Supreme Court Justice Potter Stewart famously remarked about pornography, “I know it when I see it.”

Unfairly perhaps, the phrase “financial wellness”—or just “wellness” to her friends—has similar problems. It often defies description, especially by notoriously analytical financial services people.

Of course it’s a squishy concept, highly subjective to the people (clients) we’d like to be feeling it. “Wellness” sounds catchier than “success,” which is what most people expect when they work with financial services providers. But how do you make an assessment that someone has achieved “wellness” at a single point in time when their conditions are bound to change? They’re likely right now going through a nearly infinite array of life situations and family dynamics.

We would hope that by wellness we generally mean that people feel good in their health, finance, security and ability to transfer wealth. But there’s no easy map to follow to achieve these things. And that makes trouble for advice providers who don’t listen well or can’t be empathetic and purposeful in providing the needed guidance and solutions. “Wellness” doesn’t fit in a product box. And if we can’t define it, do people need to hear it?

Peace Of Mind
Most basically, “wellness” should mean “peace of mind.” That’s how Frank McAleer of Raymond James defines it, and it’s his job to help advisors and clients translate it into a business plan. That means asking them, “What is the list of stuff you most worry about or that could go wrong as you live longer?” “What about family members for whom you could become responsible?”

The lists won’t be the same for a 26-year-old DC plan participant and a 60-year-old pre-retiree, nor will they be for a 75-year-old with dementia. Nor for their family members.

So is this just a slogan in search of a business plan?

If it’s something more, the concerns about it will have to be tied to something tangible. If the clients don’t achieve peace of mind from their retirement plans, benefit offerings or services offered by their financial advice providers, they can be lured away by something or someone who does offer it. Nothing motivates action more than fear—and people are genuinely afraid of financial ruin, specifically that they will run out of money or have to sell their homes and move into assisted living.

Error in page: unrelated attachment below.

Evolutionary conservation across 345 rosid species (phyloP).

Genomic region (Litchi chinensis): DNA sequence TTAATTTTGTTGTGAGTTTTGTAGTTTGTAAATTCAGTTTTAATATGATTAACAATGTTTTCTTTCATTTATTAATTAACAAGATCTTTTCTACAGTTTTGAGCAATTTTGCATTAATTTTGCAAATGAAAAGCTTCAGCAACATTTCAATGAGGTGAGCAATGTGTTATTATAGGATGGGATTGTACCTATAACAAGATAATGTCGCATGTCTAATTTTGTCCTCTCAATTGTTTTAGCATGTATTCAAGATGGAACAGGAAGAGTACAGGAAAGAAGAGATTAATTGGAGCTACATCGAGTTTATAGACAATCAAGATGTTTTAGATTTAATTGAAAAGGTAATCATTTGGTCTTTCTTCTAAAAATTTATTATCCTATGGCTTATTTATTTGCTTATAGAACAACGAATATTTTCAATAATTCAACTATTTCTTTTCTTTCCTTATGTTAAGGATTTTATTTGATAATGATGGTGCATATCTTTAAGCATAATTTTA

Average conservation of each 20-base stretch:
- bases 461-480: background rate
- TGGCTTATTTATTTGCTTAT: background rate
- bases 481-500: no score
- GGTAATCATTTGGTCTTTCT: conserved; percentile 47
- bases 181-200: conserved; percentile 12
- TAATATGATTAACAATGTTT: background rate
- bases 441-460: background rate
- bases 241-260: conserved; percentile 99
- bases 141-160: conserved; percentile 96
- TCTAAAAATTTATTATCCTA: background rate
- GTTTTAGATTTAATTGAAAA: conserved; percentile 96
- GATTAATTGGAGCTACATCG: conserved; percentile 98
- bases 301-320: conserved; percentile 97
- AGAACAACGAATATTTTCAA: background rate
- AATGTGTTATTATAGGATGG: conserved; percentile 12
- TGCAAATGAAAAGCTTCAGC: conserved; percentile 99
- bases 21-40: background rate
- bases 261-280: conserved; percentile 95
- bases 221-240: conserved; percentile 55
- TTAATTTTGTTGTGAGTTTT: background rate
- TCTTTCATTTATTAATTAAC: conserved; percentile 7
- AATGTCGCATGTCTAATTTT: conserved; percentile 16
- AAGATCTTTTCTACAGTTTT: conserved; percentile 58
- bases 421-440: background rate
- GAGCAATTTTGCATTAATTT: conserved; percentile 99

Five Ways Advisors Can Create Feelings of Wellness
There are five things that advisors can do to create feelings of wellness, and beyond helping clients, these measures can help the advisors themselves increase net new assets and gain a higher share of their clients’ household wealth.

1. Use Common Sense Language
Even discussions about asset allocation and investment policy can be made simpler for clients, rewritten for their perspective without technical concepts and compliance disclaimers. The language you use is the fastest way to change the perceptions of your firm.

2. Design For Better Outcomes, Not Best Efforts
Most of the retirement plans we put in place for clients rely on a stock market that behaves well. We rely on our knowledge of the capital markets and smooth out distortions and plan for longer time horizons. But after all that’s done, there are still risks of catastrophe, and when it happens, it still comes as a shock to clients. Unhappy news, for instance, awaits those who start to unwind assets or annuitize after a significant market correction.

My late father, who worked for universities his entire career, knew nothing about markets or investing, but he knew when the stakes were too high for his peace of mind, as they might likely have been for clients in 1987, 2001 and 2007. He surprised me at one point when he said he had converted all his 50/50 plans to annuities.

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